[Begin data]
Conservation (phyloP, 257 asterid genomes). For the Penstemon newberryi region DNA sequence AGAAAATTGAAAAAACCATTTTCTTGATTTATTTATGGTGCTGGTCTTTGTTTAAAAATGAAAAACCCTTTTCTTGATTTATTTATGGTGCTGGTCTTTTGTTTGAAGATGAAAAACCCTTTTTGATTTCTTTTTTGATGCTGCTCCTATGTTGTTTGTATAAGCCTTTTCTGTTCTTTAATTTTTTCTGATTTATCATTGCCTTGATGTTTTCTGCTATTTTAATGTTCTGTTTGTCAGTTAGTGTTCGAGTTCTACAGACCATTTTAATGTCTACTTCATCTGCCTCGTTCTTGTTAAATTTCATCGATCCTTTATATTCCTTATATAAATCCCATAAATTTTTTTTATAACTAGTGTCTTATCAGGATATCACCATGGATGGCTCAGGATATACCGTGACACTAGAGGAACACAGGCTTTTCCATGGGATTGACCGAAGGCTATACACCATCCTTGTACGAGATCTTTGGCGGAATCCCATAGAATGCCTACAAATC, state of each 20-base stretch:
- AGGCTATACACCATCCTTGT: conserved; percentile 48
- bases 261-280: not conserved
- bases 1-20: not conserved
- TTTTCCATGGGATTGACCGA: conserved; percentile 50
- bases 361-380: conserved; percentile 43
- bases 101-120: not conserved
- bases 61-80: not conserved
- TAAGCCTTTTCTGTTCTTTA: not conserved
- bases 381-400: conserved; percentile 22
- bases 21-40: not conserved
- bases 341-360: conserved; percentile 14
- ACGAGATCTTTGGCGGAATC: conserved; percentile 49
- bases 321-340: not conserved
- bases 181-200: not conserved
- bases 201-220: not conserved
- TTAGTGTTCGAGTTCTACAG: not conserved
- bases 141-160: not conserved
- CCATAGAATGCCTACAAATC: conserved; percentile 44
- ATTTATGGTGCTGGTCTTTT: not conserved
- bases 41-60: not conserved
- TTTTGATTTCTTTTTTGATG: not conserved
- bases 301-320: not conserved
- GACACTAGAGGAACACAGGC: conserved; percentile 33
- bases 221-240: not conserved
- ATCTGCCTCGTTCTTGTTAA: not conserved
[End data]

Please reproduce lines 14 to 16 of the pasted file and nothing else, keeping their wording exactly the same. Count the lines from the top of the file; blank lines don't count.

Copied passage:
- bases 321-340: not conserved
- bases 181-200: not conserved
- bases 201-220: not conserved